Independent Mental Health Act Advocacy

Chris* was detained in hospital under Section 2 of the Mental Health Act due to concerns around his safety. When the advocate first met with Chris, he expressed that he felt that he was not being listened to and felt that people were “talking about me and not to me” – he did not feel in control of his situation. Chris was confused about the reasons why he was in hospital and did not understand the diagnosis he had been given as he had previously been diagnosed differently. Chris did not fully understand his rights or what could happen in the future and he did not feel he needed to be in hospital.

How we supported Chris

The advocate supported Chris to understand his rights, including his rights to appeal his section. The advocate provided Chris with information in a manner which enabled him to understand it and informed him of what might happen next. Chris was confused about his new diagnosis and did not understand it, so the advocate was able to provide him with this information in a written format which made it easier for Chris to process it.

Further, the advocate liaised with staff to request that they provide Chris with the reasons for him being detained in hospital and to request that he have access to his care plan to help him understand his diagnosis and treatment plan. The advocate then supported Chris in his ward rounds and within his care programme approach meetings (CPAs). The advocate would meet with Chris prior to the meeting and support him to create an agenda of the things he wanted to discuss. During the meetings, the advocate supported and encouraged Chris to self-advocate and raise the items on his agenda. The advocate met with Chris following his meetings to allow him to debrief and share how he felt things had gone.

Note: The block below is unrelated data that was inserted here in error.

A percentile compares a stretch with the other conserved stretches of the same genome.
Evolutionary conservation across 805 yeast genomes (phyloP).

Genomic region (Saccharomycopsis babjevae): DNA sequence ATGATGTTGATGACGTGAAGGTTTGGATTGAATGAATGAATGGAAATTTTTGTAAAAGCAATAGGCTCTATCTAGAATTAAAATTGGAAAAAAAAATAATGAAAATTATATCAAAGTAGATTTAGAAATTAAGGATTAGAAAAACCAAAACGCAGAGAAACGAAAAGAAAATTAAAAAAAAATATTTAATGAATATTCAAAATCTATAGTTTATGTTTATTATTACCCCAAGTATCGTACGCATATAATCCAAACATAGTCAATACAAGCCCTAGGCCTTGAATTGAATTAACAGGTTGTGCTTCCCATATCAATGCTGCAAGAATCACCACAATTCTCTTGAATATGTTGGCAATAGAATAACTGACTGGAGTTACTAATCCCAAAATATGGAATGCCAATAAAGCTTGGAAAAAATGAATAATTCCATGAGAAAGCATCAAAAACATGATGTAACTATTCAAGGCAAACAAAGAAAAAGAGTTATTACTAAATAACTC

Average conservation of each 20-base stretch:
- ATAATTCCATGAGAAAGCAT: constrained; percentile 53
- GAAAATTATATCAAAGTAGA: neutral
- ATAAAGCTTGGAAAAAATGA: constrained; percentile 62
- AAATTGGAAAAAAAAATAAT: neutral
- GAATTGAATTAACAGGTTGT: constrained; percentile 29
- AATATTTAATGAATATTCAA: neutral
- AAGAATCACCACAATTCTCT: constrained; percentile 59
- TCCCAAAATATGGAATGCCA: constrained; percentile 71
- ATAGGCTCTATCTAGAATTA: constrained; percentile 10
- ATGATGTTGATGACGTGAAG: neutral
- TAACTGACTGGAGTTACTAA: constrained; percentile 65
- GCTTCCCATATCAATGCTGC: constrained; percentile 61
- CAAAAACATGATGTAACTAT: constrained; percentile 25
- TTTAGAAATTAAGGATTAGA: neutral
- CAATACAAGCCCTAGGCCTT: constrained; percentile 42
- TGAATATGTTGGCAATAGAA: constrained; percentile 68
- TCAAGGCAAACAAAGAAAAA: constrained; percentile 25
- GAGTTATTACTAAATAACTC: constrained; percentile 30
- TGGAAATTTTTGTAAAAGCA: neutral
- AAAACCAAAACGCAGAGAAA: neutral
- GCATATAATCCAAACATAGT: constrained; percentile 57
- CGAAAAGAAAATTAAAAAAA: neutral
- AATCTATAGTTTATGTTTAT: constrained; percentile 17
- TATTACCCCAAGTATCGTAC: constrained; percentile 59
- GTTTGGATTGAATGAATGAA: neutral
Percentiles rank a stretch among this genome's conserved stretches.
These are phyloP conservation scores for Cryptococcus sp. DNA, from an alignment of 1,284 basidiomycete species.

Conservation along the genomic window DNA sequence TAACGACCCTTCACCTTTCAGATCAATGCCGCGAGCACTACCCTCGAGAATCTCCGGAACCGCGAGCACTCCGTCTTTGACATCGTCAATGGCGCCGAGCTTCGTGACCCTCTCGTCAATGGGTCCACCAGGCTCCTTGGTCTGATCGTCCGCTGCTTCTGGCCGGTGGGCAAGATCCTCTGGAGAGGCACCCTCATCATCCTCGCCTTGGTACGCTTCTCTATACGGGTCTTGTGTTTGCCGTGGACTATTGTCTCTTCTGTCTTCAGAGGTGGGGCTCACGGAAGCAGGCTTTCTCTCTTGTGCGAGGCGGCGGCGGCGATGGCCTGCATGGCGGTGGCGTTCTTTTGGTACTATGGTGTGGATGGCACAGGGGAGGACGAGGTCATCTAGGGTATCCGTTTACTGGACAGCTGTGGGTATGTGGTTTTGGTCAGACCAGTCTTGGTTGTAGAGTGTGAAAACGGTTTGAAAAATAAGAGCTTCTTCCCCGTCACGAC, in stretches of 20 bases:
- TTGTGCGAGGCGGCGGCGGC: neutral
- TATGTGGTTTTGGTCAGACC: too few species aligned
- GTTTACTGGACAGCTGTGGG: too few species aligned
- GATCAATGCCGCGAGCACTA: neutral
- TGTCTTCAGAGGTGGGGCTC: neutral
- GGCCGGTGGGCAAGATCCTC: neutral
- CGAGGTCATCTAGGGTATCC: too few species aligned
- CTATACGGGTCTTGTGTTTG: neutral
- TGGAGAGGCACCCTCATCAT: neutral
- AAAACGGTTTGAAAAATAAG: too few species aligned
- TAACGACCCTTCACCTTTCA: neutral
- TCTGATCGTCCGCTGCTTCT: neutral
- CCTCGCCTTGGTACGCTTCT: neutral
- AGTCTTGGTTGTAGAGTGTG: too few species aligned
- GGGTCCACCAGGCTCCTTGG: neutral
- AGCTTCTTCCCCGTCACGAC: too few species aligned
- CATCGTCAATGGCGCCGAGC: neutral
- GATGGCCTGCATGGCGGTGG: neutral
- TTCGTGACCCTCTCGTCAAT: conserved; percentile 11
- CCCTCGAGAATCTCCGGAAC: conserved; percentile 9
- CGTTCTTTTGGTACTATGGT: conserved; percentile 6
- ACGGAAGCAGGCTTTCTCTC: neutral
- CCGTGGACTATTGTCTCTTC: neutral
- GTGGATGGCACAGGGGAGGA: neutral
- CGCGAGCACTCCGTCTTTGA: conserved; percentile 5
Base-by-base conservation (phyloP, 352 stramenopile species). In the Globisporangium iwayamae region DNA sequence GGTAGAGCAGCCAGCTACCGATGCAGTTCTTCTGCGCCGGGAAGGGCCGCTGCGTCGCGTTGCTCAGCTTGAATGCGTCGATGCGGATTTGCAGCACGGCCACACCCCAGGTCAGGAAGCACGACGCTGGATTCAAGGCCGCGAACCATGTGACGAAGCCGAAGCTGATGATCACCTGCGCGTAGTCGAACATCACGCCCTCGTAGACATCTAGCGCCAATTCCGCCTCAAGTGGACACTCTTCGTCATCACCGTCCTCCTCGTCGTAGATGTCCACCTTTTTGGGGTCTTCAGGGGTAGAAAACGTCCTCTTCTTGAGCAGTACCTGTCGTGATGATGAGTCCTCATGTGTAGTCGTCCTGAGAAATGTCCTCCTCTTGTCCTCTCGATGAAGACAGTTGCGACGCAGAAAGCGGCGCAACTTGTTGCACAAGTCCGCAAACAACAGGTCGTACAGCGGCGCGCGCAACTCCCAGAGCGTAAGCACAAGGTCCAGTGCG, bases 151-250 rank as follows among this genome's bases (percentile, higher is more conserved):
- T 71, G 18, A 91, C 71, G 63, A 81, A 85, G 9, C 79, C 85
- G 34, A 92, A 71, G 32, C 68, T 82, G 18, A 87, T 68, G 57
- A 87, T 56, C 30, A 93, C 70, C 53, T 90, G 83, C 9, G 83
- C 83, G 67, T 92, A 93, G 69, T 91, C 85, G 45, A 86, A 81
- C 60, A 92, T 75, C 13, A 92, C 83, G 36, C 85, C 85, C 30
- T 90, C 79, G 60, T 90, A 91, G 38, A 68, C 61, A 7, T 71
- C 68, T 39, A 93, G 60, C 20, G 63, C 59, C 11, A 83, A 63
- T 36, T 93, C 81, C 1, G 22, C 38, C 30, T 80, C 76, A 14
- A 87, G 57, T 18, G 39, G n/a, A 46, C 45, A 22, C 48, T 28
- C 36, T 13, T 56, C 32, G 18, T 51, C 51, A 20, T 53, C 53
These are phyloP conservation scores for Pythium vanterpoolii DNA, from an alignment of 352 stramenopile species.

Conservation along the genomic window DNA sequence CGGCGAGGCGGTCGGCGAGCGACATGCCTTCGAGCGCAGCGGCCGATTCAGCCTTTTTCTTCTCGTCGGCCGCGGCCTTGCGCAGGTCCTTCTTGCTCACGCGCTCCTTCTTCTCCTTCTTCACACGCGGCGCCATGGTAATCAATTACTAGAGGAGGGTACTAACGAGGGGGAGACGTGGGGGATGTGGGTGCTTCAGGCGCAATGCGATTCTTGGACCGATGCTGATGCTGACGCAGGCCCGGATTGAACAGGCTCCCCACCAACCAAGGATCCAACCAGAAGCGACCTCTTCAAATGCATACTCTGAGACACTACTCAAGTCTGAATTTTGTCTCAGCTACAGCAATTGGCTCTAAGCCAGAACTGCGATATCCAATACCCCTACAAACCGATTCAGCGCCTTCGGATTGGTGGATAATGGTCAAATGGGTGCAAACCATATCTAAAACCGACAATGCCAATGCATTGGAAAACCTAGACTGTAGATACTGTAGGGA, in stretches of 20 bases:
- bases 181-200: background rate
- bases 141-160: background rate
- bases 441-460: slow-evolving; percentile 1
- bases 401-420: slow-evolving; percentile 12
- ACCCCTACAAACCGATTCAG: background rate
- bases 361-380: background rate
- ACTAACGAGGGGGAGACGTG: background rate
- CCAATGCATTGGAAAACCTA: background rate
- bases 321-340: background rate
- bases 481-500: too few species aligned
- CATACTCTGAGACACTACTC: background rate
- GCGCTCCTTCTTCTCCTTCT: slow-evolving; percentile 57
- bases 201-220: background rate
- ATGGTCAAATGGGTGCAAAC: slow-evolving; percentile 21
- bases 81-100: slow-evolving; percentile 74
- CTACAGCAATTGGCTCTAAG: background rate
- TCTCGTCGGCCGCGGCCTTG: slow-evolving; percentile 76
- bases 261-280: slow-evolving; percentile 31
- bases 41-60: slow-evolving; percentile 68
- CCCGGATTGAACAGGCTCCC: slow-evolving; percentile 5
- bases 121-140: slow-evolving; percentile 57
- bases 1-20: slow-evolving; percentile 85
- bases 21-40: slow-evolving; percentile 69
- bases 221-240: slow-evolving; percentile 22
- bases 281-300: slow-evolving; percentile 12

Chris was able to discuss things that were important to him and told his advocate he felt listened to and felt in control of his meetings. Towards the end of the advocate’s involvement Chris expressed that he no longer needed advocacy support within meetings and felt confident to attend meetings by himself. Chris was discharged from hospital with a small package of care and with the option of respite.

Through advocacy support prior to and during his meetings, Chris felt empowered to raise issues for himself and ultimately developed his self-advocacy skills which he will be able to rely on in future.

Chris has said “thank you for all the support” and for providing “information around my diagnosis which helped me understand it”. Chris said that he appreciated the advocacy service as there was someone who was “separate and who can help me understand and who is on my side”.

This case study is an excellent example of how sometimes people only need a small amount of advocacy input to enable them to access the information and gain the confidence to self-advocate.

*Names have been changed to protect the identity of the people we support